Researchers have identified a number of cases of hemolytic paroxysmal nocturnal hemoglobinuria (PNH) in patients with myeloid neoplasms—a rare combination that requires specific therapeutic management. They reported their findings in a letter sent to the editor of the British Journal of Hematology. 

Epidemiological studies reveal that concurrent hemolytic PNH in patients with myeloid neoplasms is extremely rare. The research team hence sought to characterize the clinical course of patients who have this combination in the absence of pre-existing PNH. 

They retrospectively studied the clinical files of patients who were referred to the French Reference Center for Aplastic Anemia. In addition, they sent 2 waves of emails to more than 100 specialized physicians in France. Their goal was to obtain as much information about as many patients as possible who had a concurrent diagnosis of PNH and myeloid neoplasms. The researchers took steps to reduce their chances of selecting patients with a clonal evolution of PNH by excluding patients with a prior history of aplastic/hemolytic anemia or hemoglobinuria. 

Read more about PNH etiology 

Out of a possible 49 cases, the authors of the report found 20 that met their inclusion criteria. A comparison of the cases found that the median age of myeloid neoplasm diagnosis was 65. Of the 20 cases, 10 patients had myelodysplastic syndrome, 9 had myeloproliferative neoplasms, and 1 had acute myeloid leukemia.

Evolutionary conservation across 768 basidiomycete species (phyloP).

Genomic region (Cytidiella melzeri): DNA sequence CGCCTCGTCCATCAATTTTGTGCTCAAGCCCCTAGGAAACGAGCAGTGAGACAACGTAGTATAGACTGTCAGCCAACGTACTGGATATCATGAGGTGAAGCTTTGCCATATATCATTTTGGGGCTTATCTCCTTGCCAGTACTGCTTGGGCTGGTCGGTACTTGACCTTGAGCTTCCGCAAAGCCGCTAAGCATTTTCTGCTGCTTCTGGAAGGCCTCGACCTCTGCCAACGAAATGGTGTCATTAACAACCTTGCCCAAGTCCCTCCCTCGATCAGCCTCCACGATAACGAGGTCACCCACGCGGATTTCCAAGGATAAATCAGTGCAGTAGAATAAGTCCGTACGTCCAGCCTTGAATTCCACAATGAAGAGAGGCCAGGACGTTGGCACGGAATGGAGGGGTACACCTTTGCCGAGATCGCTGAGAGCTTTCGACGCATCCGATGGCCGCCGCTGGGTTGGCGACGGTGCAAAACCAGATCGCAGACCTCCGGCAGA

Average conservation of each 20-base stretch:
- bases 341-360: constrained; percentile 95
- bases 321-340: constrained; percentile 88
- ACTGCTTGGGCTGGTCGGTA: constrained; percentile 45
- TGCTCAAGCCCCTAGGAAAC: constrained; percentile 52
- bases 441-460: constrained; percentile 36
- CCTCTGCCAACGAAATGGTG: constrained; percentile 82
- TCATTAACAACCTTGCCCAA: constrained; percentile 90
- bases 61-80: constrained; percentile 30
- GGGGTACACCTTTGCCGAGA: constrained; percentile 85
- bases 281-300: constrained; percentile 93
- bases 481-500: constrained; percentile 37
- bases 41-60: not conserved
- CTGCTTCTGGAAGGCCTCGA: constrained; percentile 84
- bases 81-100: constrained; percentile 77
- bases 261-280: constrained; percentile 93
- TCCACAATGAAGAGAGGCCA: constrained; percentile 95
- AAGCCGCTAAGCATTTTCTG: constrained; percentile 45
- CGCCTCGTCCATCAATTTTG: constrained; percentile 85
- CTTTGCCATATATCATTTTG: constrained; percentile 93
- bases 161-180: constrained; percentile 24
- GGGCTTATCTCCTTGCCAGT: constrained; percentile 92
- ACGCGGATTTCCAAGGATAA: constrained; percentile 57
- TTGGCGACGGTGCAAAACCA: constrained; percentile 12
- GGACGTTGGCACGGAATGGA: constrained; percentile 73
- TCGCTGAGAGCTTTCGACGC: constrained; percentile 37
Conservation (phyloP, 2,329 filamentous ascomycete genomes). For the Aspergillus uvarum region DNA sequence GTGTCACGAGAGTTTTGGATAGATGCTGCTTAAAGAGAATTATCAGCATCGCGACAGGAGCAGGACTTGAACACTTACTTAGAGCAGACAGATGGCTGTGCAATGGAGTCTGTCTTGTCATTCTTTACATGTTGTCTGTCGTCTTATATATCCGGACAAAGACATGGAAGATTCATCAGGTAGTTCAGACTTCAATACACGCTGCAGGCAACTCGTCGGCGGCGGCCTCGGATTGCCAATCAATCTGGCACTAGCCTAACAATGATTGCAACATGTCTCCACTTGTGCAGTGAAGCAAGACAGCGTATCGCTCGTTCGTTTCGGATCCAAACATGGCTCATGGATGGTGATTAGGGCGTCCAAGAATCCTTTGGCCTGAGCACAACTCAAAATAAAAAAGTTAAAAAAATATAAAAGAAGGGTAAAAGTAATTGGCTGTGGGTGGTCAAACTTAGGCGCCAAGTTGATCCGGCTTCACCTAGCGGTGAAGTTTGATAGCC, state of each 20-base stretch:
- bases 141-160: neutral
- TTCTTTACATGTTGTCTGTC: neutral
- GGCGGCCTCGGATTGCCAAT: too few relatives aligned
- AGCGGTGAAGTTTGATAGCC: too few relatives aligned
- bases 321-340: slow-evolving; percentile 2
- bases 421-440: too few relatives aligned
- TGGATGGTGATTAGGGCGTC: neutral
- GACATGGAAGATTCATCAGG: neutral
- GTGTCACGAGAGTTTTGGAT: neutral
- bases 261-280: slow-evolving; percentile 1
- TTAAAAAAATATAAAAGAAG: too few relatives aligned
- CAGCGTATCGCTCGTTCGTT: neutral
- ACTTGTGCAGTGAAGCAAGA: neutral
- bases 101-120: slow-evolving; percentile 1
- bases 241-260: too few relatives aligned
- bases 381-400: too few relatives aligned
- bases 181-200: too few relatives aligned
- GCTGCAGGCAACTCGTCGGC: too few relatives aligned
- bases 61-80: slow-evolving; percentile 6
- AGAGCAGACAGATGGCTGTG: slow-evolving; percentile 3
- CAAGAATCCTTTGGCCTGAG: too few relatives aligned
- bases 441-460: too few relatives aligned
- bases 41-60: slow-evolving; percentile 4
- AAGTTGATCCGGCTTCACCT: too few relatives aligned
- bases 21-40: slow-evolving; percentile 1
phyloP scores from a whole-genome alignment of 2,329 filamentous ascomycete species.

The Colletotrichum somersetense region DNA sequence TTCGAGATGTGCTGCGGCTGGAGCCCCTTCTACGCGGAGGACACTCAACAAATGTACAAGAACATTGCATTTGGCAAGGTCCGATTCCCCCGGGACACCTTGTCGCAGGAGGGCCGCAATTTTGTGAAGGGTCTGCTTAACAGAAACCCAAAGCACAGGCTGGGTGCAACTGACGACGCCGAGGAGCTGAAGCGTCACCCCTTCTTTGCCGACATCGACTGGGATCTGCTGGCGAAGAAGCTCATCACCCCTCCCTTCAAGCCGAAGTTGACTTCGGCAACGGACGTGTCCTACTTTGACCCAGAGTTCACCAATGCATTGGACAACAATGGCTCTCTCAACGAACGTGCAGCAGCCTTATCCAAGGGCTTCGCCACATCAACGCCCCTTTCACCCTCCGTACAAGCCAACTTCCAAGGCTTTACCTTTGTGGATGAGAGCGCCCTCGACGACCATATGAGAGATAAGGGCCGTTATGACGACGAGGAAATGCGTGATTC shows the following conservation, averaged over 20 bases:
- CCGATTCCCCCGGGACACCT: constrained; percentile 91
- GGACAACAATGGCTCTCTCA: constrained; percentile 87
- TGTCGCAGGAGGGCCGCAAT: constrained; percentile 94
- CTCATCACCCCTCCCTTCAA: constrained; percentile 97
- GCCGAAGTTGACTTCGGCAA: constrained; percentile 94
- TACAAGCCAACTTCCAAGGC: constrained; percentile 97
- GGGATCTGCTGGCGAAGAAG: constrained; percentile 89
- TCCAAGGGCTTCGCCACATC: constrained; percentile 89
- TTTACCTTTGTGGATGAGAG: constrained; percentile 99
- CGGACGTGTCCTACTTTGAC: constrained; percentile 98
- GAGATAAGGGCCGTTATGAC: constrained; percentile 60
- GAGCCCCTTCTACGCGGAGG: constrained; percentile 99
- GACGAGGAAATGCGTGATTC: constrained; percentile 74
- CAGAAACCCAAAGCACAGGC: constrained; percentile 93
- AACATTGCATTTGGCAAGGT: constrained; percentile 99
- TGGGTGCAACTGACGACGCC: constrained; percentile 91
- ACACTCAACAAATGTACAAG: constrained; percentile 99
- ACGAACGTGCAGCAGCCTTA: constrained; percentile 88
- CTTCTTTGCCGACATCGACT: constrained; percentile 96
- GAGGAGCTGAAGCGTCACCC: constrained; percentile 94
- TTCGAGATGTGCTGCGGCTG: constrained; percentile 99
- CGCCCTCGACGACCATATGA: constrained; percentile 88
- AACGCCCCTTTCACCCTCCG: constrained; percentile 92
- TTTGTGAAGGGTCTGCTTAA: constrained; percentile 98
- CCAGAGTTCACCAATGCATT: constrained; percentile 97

Among the 20 patients, 11 were diagnosed with PNH and myeloid neoplasm concurrently; 5 received a diagnosis of PNH within a year; and 4 were diagnosed with PNH after more than a year, with the median delay being 85 months. 

All 20 patients experienced hemolysis at some stage of their disease; 10 experienced at least 1 thrombotic event. A total of 13 patients received eculizumab treatment and later became transfusion-dependent. The median range of eculizumab treatment was 18 months. A total of 5 patients underwent allogeneic hematopoietic stem cell transplant, 4 of whom were still alive at the end of follow-up. 

“The median overall survival was >7 years, suggesting that [myeloid neoplasms], in our cohort, do not exhibit an aggressive behavior,” the authors of the report wrote. 


Sutra del Galy A, Willems L, D’Aveni M, et al. Haemolytic paroxysmal nocturnal haemoglobinuria in patients with myeloid neoplasms: a rare association with specific therapeutic implications. Br J Haematol. Published online February 17, 2023. doi:10.1111/bjh.18693